Greatest day of my career was winning FA Cup for West Ham says legendary goalkeeper Parkes
- Credit: Archant
Back in 1976, goalkeeper Phil Parkes helped Queens Park Rangers to second place in the old First Division behind mighty Liverpool.
But it was West Ham’s FA Cup Final victory over Arsenal in 1980 that the number one cites as his greatest moment in football.
“It was the greatest achievement of my football career. without a doubt,” said Parkes, who will be 70 this year.
“As kids we used to play football every day of the year, except cup final day.
“That day would start on TV at nine in the morning and we were glued to it, it was a really big occasion.”
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This time it was Parkes who was in the limelight as he helped the happy Hammers to the trophy with a clean sheet against the Gunners.
“We were written off by the pundits who gave us no chance against one of the best teams in Europe, but we were a good side full of confidence and we showed that the next season when we ran away with the Division Two title,” he insisted.
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In reality, Second Division West Ham could easily have gone out in the third round when they travelled to a powerful West Brom side.
But Parkes was to prove the difference on the day.
“At The Hawthorns I had one of my best games for West Ham,” he said.
“I remember they absolutely battered us in the first half, it could have been 6-1, but somehow we went in 1-0 up.
“They had the likes of Cyrille Regis, Laurie Cunningham, Gary Owen and Tony Brown, so they were a really good side.
“At half time I was standing next to Billy Bonds in the toilets and he said to me ‘I can’t believe what is happening out there, perhaps our name is on the cup’. It was just a throwaway line.
“They equalised with about 30 seconds to go and Regis handled it as he controlled the ball, I even got a hand to that shot as well.”
West Ham won 2-1 in the replay back at Upton Park, before putting out Orient 3-2 in the fourth round in what Parkes described as the hardest game they had in the run to Wembley.
Swansea City were the next victims which set John Lyall’s Hammers up for a quarter-final clash with First Division side Aston Villa.
“It was a terrible game, very tense and I didn’t really have anything to do,” said Parkes.
“Then in the last minute a corner came over and Ken McNaught handled the ball like a goalkeeper and everyone went silent.
“I had no idea why he did it, perhaps he had backed West Ham to win,” he laughed.
“But Ray Stewart didn’t miss many penalties and he made no mistake.”
That pitted the Hammers against their third Division One opponents in Everton in the semi-final.
“Everyone wanted to play us in the last four, but we were happy to take on Everton and let Arsenal and Liverpool battle it out among themselves,” said Parkes.
“The two Everton games were really tense ones and we were evenly matched.
“I made a couple of good saves I remember, but the crucial moment was when Brian Kidd got sent off for fighting with Ray Stewart.
“I think these days both players would have been sent off, but this was just Brian and it did make a difference.”
After a 1-1 draw in the first game, the replay at Elland Road ended in West Ham’s favour when full-back Frank Lampard found himself in the box to head the winner.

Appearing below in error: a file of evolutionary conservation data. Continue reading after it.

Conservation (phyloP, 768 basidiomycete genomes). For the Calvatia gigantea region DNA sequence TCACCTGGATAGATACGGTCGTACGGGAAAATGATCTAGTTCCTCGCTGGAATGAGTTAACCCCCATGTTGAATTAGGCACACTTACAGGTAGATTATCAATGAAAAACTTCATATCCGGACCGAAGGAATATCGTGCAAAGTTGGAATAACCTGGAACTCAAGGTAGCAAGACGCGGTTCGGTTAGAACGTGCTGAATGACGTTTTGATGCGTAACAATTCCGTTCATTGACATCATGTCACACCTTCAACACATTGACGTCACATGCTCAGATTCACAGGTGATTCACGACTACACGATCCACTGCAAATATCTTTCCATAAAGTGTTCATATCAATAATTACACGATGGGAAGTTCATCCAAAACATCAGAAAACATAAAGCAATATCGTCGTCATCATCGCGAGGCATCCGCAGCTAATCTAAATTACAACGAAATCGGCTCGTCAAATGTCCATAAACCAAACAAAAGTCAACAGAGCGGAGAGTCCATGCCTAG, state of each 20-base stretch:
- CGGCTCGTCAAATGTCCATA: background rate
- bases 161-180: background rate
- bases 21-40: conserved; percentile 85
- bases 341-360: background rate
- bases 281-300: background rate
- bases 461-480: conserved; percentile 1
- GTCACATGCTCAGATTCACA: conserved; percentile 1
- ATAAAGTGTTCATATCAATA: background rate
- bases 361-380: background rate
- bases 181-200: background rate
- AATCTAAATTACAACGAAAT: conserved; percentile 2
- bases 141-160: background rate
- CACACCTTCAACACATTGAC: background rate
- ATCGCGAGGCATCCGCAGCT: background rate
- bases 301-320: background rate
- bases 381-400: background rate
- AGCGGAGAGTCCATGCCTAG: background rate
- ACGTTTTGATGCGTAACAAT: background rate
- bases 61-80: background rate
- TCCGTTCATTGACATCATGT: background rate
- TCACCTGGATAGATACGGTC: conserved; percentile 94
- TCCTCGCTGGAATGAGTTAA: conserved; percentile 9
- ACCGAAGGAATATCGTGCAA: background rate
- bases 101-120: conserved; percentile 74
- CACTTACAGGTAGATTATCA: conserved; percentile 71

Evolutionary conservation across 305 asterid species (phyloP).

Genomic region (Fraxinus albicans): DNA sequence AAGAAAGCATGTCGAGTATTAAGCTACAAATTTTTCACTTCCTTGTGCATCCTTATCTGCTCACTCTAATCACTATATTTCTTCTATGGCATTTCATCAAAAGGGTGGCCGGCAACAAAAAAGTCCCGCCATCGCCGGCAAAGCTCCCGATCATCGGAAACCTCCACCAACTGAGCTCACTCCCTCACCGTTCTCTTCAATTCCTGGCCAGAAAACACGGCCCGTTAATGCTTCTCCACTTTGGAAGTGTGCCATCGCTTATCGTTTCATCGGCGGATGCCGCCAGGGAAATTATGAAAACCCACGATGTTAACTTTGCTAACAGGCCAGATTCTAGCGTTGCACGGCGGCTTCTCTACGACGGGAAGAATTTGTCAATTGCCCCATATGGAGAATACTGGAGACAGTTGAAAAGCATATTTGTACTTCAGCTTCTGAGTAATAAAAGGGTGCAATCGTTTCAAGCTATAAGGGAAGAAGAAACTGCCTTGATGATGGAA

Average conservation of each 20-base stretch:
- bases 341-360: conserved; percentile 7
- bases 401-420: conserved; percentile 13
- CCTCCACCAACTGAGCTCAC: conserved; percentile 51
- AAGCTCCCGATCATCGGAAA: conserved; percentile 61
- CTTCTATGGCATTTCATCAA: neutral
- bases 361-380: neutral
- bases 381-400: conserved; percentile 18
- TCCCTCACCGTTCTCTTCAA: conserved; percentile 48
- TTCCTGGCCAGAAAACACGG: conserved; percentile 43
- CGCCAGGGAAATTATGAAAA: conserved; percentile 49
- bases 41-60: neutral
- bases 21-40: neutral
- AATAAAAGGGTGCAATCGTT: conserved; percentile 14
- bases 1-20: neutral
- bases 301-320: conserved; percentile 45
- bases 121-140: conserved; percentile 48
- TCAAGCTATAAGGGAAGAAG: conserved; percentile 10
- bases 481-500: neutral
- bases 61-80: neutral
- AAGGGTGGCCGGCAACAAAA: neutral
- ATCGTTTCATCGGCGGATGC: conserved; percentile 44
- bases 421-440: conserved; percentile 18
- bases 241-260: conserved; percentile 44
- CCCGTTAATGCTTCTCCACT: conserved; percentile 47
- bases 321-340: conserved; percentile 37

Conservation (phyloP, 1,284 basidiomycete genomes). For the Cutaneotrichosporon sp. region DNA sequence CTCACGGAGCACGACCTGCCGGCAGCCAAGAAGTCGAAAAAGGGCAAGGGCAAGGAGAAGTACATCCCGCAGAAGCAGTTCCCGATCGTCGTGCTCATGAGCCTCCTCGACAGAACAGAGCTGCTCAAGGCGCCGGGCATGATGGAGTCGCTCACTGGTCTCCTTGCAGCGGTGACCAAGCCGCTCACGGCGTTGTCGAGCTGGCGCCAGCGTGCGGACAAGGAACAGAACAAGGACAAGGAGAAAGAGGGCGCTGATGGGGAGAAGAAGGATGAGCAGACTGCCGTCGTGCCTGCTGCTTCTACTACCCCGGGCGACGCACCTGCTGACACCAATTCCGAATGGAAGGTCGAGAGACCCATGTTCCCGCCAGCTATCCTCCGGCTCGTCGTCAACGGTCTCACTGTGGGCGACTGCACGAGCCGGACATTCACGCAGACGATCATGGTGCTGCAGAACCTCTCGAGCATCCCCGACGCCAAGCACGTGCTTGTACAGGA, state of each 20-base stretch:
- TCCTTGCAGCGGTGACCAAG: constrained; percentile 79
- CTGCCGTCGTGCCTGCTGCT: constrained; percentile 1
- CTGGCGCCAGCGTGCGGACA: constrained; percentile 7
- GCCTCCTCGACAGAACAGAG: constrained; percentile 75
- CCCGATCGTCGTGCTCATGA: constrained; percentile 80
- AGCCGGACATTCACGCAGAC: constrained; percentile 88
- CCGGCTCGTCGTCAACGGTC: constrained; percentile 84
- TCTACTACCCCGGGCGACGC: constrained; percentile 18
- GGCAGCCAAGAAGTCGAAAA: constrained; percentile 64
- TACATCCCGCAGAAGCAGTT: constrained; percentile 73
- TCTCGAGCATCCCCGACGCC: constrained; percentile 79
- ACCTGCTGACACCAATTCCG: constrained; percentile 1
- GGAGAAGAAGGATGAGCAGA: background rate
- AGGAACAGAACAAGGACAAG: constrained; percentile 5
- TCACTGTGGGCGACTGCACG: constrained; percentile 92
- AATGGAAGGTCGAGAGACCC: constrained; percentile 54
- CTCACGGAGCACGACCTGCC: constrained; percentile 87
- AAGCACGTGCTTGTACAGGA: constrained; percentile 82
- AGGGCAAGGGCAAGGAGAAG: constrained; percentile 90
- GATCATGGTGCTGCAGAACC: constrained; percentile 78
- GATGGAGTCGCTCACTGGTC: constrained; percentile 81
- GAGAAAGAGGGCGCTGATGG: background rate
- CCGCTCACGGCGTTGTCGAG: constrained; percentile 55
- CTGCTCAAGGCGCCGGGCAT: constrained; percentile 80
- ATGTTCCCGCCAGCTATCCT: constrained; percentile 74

“I still have no idea what Frank Lampard was doing in the area for the winner,” smiled Parkesy.
“All I can think of is that he was too knackered to run back!”
And so to the final on a blisteringly hot day at Wembley and it was a tactical masterstroke from manager Lyall that was to tip the balance in West Ham’s favour.
Parkes recalled: “About two hours before the final, John pulled Stuart Pearson aside and said he wanted him to play a bit deeper, in the hole if you like, with ‘Crossy’ up front on his own and it worked a treat.
“Don Howe was the so-called master tactician at the time for Arsenal, but he couldn’t work it out and John had the advantage over him that day.”
West Ham scored early through Trevor Brooking’s header for what proved the winning goal on the day, while at the other end, it was a quiet day for the keeper.
“They had players like Frank Stapleton and Alan Sunderland, Liam Brady and Brian Talbot, but the thing about the game is just how much we controlled it,” added Parkes.
“I had to make just two saves in the match. The most difficult one was from Graham Rix.
“He hit it with the outside of his boot and I was wondering whether it was going to go in. But it started to curl into the corner and I managed to get the faintest of touches on it and it still only just went past the post.
“The other one was from Talbot’s free-kick which was a bit easier. I managed to hold on to it, though today a goalkeeper would probably punch it clear.”
And that was it, West Ham had won the FA Cup and the celebrations started.
“I remember ‘Bonzo’ saying to all of us, take everything in and remember it,” he said.
“He said the 1975 Final had just flown by and he woke up the next day and couldn’t remember any of it. It went like a whirl and probably the only quiet moment was the game itself.”
Celebrations continued the next day as West Ham fans came out in their thousands in Newham to salute their heroes.
“We went on the coach through the streets and it was unbelievable,” said Parkes.
“There were just people everywhere, coming from all directions, we had never seen anything like it.
“We were sitting on the roof of the coach waving to the fans. Health and safety would have had a field day!
“West Ham have got to the final again and won the play-offs, but it is a shame that they have never been able to witness something like this again.
“People still come up to me and say things like ‘I was 10 at the time and not even a West Ham fan, but my dad took me to that final and I have supported the team ever since’.
“That’s great to hear and I was proud to be a part of that cup run and that cup win.”